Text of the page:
Federal Acquisition Regulation (FAR) Subpart 45.3 -- Authorizing the Use and Rental of Government Property includes the policies and procedures used by contracting officers when making determinations whether contractor use of Government property will be rent-free or if rental charges will apply. When Government property is provided to a contractor for contract performance in accordance with FAR 45.102 -- Policy, DFARS Procedures, Guidance, and Information (PGI) 245.103-70 -- Furnishing Government property to contractors, and DFARS PGI 245.103-74 -- Contracting office responsibilities, the property becomes accountable to the contract. Contractors are normally allowed to use the property on the accountable contract rent-free. Contracting officers may also authorize use of the property on other Government contracts on a rent-free basis if the contracts are cost-reimbursable. Authorization for use on contracts other than the accountable contract must be in writing in accordance with FAR 52.245-9 -- Use and Charges. FAR 45.3 and FAR 52.245-9 are clear in identifying the circumstances under which a contracting officer may authorize rent-free use regarding the use of Government property on accountable contracts, subcontracts, and other Government work.

The subject that draws more questions is the rental of Government property. The first question one might ask is “When is it appropriate to charge a contractor a rental fee for the use of Government property?” First, it is important to know that rental of Government property excludes “material.” Material is generally consumed whereas equipment is utilized. In accordance with FAR 45.301 rental charges, or consideration as determined by the cognizant contracting officer(s), apply when Government property is authorized for use on fixed-price contracts other than the accountable contract. Rental charges or other considerations also apply when a contractor requests the use of Government property after the award of a fixed-price contract. Perhaps the most common application of rental charges is when a contractor is authorized use of Government property for commercial purposes on a non-interference basis. Prior to authorizing use and rental of Government property the contracting officer should evaluate the benefits and impacts of doing so. Some reasons that may justify authorizing use and rental for commercial purposes are:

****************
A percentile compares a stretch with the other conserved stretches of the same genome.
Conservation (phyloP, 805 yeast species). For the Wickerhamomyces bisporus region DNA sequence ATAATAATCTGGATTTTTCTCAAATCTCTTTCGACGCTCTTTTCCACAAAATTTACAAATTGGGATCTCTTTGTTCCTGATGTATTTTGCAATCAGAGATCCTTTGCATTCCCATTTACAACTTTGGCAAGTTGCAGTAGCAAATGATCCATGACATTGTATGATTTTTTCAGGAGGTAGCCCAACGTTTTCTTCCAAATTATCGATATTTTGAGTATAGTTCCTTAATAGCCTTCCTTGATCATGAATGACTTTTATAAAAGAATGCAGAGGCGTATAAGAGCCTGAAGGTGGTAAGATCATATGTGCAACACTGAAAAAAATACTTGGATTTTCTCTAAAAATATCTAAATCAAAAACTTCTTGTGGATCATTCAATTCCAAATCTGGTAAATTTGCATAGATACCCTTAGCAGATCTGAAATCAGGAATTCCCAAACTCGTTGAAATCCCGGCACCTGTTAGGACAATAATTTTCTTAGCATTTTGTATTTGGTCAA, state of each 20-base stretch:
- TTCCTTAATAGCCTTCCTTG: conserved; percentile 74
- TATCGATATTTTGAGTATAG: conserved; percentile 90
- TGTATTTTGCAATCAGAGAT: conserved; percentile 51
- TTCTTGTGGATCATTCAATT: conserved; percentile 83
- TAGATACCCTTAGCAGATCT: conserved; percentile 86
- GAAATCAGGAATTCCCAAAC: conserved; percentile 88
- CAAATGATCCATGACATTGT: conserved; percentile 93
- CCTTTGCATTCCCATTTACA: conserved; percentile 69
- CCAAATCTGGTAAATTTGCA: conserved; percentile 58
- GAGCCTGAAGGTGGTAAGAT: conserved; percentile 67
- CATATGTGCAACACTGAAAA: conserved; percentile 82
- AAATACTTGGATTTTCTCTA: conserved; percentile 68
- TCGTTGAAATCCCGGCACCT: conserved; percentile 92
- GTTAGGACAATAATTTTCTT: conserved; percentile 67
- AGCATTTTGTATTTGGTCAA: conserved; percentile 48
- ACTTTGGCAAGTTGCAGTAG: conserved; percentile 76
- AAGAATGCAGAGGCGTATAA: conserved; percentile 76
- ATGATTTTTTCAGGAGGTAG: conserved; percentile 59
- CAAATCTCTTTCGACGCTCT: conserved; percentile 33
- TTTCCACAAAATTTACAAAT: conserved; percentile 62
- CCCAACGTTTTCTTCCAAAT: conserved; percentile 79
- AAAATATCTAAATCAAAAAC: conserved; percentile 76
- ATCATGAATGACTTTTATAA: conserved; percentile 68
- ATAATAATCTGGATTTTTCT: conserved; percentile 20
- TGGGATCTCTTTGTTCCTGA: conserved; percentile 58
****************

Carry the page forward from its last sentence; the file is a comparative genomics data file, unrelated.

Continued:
• Equipment may be kept in a high state of operational readiness through regular use;
  • Accrual of substantial savings for the Government through overhead cost sharing and receipt of rental; and
  • Avoiding an inequity to a contractor who is required by the Government to retain the equipment in place.